Guanxi social-network ties: Predicting graduate employment with internship host-organisations in China

Philip Rose

Abstract


Globally internships are utilized to enhance the university learning experience and      improve graduate employment. The expanding application of internships in the graduate recruitment and selection process has traditionally received less attention in the literature, and whilst this trend has crossed national borders, the transferability of this practice has largely been assumed rather than empirically substantiated. Hence, this study investigates how a culturally specific form of social-networking, namely guanxi, impacts on employment outcomes from internships, for graduates within the Chinese context. This study involved the collection of longitudinal data at two time intervals from intern-supervisor dyads (N=303), in order to determine the role of guanxi in predicting the conversion of an intern into an employee with their internship host-organisation. These findings highlight the role of cultural context in shaping and potentially undermining desired graduate employment outcomes from Work-Integrated Learning initiatives such as internships.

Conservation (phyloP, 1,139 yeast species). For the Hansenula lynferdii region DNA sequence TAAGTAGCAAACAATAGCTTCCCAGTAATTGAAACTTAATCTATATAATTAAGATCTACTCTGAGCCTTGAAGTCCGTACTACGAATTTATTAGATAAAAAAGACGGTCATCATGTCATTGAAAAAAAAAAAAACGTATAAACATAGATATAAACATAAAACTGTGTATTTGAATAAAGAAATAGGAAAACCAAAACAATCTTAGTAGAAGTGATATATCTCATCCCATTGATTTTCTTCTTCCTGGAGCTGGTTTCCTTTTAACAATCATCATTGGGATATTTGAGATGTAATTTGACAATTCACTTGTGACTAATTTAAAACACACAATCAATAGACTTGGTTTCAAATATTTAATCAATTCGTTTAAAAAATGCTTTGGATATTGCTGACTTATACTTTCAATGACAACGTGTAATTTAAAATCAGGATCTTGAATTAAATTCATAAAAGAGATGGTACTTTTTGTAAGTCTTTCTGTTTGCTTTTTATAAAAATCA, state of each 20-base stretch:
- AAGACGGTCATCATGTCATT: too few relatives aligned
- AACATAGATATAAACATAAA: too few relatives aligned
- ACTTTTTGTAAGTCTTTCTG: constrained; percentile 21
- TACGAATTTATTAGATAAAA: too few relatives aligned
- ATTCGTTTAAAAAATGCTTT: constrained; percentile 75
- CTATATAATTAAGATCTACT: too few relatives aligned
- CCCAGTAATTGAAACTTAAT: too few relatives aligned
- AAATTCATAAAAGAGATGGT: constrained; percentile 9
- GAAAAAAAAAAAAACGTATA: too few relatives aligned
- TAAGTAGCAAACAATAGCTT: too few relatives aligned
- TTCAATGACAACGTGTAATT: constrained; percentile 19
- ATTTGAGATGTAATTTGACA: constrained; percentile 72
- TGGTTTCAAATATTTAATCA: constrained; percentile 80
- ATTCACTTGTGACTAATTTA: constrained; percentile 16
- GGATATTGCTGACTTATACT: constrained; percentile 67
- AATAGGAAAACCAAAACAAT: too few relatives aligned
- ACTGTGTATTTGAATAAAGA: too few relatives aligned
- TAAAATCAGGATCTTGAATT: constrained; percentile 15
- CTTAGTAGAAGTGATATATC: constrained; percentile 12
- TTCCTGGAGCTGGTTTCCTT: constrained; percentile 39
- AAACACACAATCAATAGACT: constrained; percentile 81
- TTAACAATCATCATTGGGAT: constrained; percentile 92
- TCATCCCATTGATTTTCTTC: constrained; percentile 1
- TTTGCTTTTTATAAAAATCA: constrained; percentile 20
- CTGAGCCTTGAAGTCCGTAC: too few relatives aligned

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DOI: https://doi.org/10.21153/jtlge2020vol11no1art927

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